On Thu, 8 Apr 2004 [EMAIL PROTECTED] wrote:

> I'm working on a product which serves files from the filesystem. The
> data retrieval method is the usual:
> def pushData(self, f, outstream):
>     finished = False
>     while not finished:
>         block = f.read(blocksize)
>         if len(block) < blocksize:
>             finished = True
>         outstream.write(block)
> f is the file on the filesystem, outstream is the request object.
> Testing with a 1Mbyte file (ab -n 12 -c 4), I get ~4.4 req/sec -
> ~4.7Mbyte/sec after a few iterations (the os caches the file).

Zope reads the file from a cache but then forces its entire contents into
dirty buffers.  If the file is sent before the OS decides the flush the
buffers to disk, and the OS is somehow smart enough to cancel the write of
those buffers, you're in luck--not much penalty.  You might even 
decide to put these files on a RAM disk.  Most network connections
aren't that fast, though, so you have to expect a concurrency level much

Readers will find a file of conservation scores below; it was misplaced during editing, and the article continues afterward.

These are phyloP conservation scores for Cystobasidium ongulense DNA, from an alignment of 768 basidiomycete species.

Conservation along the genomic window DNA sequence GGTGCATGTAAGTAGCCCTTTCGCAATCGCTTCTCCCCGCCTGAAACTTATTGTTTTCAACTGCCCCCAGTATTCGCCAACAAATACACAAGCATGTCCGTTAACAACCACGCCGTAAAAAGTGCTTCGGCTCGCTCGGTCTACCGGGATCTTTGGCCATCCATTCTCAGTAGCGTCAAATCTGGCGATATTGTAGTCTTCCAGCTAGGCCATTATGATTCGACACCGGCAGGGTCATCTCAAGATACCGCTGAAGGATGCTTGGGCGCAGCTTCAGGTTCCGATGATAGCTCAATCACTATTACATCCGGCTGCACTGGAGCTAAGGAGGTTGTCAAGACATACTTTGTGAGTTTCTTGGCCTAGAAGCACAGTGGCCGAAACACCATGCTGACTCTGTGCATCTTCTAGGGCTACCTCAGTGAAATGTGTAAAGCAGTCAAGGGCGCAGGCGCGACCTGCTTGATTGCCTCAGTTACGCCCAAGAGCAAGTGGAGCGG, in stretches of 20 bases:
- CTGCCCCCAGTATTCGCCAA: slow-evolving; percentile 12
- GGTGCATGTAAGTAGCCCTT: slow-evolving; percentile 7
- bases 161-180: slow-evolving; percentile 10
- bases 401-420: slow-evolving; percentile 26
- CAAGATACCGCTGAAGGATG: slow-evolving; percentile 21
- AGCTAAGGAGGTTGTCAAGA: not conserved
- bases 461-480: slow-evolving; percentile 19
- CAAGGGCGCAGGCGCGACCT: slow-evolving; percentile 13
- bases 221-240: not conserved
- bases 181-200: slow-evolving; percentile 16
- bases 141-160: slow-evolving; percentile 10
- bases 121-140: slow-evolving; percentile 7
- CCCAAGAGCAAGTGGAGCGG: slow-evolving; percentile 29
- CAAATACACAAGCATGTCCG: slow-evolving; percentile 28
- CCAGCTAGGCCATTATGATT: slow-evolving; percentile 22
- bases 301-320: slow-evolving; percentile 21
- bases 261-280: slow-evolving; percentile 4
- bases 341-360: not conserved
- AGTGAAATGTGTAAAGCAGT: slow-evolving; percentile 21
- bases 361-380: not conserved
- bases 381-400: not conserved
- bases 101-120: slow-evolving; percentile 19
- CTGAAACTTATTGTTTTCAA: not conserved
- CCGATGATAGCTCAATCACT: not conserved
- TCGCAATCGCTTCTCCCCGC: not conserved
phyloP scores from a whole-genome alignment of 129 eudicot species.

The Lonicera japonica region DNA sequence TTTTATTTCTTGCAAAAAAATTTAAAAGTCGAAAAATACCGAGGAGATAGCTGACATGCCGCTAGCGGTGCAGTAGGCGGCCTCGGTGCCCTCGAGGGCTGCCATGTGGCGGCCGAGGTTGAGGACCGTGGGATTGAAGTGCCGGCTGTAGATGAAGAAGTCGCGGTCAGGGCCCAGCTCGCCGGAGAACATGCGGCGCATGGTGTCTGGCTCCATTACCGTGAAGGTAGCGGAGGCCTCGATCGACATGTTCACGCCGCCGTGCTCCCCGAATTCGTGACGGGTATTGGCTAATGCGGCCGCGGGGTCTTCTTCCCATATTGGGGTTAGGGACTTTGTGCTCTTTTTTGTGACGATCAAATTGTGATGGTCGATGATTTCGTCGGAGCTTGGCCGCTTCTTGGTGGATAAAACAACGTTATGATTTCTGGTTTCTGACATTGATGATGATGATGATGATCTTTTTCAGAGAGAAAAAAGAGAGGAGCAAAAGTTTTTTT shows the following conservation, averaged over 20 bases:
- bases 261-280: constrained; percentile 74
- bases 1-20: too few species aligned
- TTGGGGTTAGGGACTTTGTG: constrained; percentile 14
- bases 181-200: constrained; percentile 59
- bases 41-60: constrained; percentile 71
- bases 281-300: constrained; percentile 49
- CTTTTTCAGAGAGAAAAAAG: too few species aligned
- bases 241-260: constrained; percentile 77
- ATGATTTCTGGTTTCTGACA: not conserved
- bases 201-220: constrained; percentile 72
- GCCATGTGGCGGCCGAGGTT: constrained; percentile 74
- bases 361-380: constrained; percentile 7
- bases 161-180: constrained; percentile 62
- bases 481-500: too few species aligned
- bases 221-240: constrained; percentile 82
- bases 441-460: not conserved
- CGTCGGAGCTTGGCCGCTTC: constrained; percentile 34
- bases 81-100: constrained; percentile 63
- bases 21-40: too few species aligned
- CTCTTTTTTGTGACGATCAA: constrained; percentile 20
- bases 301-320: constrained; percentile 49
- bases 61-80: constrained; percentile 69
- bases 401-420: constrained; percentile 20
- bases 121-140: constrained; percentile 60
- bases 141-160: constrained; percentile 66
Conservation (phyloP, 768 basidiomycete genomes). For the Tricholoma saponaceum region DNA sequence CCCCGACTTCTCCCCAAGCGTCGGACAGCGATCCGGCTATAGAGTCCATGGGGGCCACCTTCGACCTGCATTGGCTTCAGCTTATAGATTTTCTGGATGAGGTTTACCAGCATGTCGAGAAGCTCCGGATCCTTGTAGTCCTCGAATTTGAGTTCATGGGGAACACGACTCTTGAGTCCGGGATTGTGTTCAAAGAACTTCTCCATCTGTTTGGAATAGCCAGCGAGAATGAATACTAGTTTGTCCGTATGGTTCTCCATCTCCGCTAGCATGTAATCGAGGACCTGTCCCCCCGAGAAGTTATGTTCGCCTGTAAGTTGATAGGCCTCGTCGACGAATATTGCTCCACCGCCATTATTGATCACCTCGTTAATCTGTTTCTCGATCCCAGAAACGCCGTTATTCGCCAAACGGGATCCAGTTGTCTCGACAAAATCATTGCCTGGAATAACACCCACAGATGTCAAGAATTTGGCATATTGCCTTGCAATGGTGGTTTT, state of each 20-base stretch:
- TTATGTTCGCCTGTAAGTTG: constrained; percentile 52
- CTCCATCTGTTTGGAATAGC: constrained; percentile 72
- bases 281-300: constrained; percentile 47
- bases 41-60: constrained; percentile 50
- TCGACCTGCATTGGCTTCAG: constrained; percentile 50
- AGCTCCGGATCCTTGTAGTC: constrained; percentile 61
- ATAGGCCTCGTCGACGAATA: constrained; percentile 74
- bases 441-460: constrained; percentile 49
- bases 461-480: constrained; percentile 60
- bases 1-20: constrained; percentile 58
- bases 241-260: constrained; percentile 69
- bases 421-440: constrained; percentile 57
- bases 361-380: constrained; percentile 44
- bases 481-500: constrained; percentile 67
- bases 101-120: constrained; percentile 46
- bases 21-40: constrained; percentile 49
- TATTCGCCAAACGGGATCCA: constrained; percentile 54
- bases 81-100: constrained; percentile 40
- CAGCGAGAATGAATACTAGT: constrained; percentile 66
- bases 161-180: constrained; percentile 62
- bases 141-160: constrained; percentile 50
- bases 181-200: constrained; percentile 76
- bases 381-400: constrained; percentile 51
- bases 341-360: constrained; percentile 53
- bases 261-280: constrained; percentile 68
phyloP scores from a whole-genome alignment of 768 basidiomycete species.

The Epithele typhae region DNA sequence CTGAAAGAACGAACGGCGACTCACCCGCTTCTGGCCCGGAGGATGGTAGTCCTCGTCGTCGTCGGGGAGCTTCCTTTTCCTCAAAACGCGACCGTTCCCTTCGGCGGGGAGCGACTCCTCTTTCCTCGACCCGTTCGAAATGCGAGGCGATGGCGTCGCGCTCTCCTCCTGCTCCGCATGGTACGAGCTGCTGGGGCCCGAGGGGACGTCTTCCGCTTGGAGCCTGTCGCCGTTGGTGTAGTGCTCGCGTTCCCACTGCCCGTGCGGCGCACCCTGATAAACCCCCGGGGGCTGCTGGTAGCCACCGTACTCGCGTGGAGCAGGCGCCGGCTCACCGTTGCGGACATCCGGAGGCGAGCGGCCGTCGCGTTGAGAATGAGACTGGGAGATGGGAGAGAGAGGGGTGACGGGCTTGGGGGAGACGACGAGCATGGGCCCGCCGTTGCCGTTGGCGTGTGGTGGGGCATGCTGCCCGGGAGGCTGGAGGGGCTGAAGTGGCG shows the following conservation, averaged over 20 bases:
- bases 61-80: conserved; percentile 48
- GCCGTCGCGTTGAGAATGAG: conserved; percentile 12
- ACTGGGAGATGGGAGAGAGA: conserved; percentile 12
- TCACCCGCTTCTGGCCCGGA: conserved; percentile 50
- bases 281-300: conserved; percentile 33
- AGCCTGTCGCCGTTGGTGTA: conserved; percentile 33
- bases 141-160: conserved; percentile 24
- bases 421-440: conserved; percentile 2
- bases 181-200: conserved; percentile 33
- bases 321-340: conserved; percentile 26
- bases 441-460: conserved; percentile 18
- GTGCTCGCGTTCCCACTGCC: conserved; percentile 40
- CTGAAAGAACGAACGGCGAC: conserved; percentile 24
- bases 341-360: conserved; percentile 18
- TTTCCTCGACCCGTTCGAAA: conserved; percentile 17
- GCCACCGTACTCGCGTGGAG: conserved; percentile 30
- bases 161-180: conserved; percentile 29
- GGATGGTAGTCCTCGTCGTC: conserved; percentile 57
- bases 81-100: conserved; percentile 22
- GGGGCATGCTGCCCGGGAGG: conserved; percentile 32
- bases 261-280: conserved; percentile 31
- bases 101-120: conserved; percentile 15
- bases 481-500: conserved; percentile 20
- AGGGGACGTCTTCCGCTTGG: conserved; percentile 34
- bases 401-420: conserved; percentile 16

higher than 4.  The penalty comes when the OS has to write all those
concurrent copies of the same data to disk, then delete each of them when
the download is finished.  Zope could make a good file server if it just
didn't make so many temporary copies.

> It seems from these results, that ZServer's tempfile strategy causes
> some (~20% if everything is cached) performance hit, but I think that
> there should other bottleneck(s) beside this.

Your test is too optimistic.  Try a concurrency level of 200.  Another
bottleneck is the asyncore select loop, which has an O(n) delay for each
I/O operation, where n is the number of connections currently open.


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